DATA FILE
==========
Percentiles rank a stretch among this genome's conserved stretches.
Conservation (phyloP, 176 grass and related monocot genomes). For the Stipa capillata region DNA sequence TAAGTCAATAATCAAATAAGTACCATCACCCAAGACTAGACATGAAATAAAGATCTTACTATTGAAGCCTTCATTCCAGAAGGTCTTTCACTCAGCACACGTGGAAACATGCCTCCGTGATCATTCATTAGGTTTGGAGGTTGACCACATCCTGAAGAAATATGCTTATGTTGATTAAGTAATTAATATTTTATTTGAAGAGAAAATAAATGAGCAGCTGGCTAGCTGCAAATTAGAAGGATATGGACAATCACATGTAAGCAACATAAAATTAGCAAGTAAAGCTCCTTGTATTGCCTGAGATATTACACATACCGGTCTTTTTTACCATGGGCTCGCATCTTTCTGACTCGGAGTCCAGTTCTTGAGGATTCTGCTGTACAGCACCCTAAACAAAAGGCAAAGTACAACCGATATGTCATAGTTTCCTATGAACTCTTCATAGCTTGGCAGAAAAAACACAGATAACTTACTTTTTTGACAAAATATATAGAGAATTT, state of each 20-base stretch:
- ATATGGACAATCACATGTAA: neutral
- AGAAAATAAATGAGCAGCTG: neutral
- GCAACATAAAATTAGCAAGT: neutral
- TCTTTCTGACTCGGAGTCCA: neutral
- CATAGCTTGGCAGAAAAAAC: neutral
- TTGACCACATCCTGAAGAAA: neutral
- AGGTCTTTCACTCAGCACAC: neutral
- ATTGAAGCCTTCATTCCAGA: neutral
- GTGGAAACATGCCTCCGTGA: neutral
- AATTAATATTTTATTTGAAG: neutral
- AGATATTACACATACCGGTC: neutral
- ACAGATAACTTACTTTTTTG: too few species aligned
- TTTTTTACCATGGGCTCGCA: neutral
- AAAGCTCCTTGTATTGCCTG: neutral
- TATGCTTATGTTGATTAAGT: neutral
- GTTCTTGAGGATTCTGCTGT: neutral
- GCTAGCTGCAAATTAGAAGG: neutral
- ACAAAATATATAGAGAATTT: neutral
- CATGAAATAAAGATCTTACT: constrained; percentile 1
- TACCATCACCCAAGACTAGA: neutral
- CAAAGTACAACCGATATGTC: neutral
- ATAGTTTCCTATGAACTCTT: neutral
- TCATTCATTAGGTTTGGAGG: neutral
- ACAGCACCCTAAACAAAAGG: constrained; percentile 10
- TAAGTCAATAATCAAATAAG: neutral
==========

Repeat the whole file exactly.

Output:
Percentiles rank a stretch among this genome's conserved stretches.
Conservation (phyloP, 176 grass and related monocot genomes). For the Stipa capillata region DNA sequence TAAGTCAATAATCAAATAAGTACCATCACCCAAGACTAGACATGAAATAAAGATCTTACTATTGAAGCCTTCATTCCAGAAGGTCTTTCACTCAGCACACGTGGAAACATGCCTCCGTGATCATTCATTAGGTTTGGAGGTTGACCACATCCTGAAGAAATATGCTTATGTTGATTAAGTAATTAATATTTTATTTGAAGAGAAAATAAATGAGCAGCTGGCTAGCTGCAAATTAGAAGGATATGGACAATCACATGTAAGCAACATAAAATTAGCAAGTAAAGCTCCTTGTATTGCCTGAGATATTACACATACCGGTCTTTTTTACCATGGGCTCGCATCTTTCTGACTCGGAGTCCAGTTCTTGAGGATTCTGCTGTACAGCACCCTAAACAAAAGGCAAAGTACAACCGATATGTCATAGTTTCCTATGAACTCTTCATAGCTTGGCAGAAAAAACACAGATAACTTACTTTTTTGACAAAATATATAGAGAATTT, state of each 20-base stretch:
- ATATGGACAATCACATGTAA: neutral
- AGAAAATAAATGAGCAGCTG: neutral
- GCAACATAAAATTAGCAAGT: neutral
- TCTTTCTGACTCGGAGTCCA: neutral
- CATAGCTTGGCAGAAAAAAC: neutral
- TTGACCACATCCTGAAGAAA: neutral
- AGGTCTTTCACTCAGCACAC: neutral
- ATTGAAGCCTTCATTCCAGA: neutral
- GTGGAAACATGCCTCCGTGA: neutral
- AATTAATATTTTATTTGAAG: neutral
- AGATATTACACATACCGGTC: neutral
- ACAGATAACTTACTTTTTTG: too few species aligned
- TTTTTTACCATGGGCTCGCA: neutral
- AAAGCTCCTTGTATTGCCTG: neutral
- TATGCTTATGTTGATTAAGT: neutral
- GTTCTTGAGGATTCTGCTGT: neutral
- GCTAGCTGCAAATTAGAAGG: neutral
- ACAAAATATATAGAGAATTT: neutral
- CATGAAATAAAGATCTTACT: constrained; percentile 1
- TACCATCACCCAAGACTAGA: neutral
- CAAAGTACAACCGATATGTC: neutral
- ATAGTTTCCTATGAACTCTT: neutral
- TCATTCATTAGGTTTGGAGG: neutral
- ACAGCACCCTAAACAAAAGG: constrained; percentile 10
- TAAGTCAATAATCAAATAAG: neutral